A Memoir of Working Hard and Being Broke
in the Richest Country on Earth
Smarsh was born a fifth-generation Kansas wheat farmer on her paternal side, the child of generations of teen mothers on her maternal side. In HEARTLAND, she introduces readers to a compelling cast of characters from her own family—grandmothers who act as second mothers, farmers who work themselves to the bone, builders who can’t afford their own homes, children who move from school to school.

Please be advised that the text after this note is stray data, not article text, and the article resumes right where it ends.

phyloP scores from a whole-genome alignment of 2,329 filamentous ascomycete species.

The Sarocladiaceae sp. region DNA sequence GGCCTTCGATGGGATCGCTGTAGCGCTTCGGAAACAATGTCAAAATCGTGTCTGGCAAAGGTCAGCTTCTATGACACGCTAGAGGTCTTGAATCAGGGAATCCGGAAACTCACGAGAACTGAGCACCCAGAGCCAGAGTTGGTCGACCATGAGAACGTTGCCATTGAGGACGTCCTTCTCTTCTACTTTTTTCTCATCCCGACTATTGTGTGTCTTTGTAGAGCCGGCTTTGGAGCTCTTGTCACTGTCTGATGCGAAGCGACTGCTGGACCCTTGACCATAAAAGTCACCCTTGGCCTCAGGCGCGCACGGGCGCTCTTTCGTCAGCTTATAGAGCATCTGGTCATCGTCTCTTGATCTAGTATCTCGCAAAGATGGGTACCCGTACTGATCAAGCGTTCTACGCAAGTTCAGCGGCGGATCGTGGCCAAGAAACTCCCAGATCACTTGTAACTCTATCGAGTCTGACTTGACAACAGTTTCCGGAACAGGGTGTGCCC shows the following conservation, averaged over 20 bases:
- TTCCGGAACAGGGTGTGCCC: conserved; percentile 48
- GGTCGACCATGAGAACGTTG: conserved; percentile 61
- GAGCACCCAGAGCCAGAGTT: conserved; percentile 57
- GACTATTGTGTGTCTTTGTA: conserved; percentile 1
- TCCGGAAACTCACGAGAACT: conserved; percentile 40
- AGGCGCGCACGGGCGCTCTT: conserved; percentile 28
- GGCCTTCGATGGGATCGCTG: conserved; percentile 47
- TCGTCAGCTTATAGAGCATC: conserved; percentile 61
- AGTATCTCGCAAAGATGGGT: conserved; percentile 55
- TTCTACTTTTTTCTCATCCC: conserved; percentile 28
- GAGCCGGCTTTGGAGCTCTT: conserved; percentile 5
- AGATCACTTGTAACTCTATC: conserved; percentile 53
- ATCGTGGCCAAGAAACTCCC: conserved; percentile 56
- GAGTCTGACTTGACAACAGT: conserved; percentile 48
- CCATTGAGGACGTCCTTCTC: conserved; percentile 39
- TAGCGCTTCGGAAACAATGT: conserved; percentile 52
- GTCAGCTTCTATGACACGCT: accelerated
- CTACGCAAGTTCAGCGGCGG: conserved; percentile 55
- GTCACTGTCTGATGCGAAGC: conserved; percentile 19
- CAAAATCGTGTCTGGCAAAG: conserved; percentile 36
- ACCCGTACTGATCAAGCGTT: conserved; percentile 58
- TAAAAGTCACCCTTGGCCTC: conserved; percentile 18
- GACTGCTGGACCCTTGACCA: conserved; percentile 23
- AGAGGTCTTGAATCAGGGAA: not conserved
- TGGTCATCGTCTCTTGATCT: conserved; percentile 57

Smarsh maps their lives against the destruction of the working class wrought by public policy: the demise of the family farm, the dismantling of public health care, the defunding of public schools, wages so stagnant that full-time laborers could no longer pay the bills. Readers will learn what Smarsh did: Working hard in this country probably won’t get you ahead after all.
The complex, often brilliant people of Smarsh’s story defy stereotypes amid a culture that embraces the term “white trash,” suggesting that some lives are of lesser value and even dispensable. Part memoir, part social analysis, part cultural commentary, HEARTLAND is an uncompromising look at class, identity and the perils of economic hardship in a wealthy nation.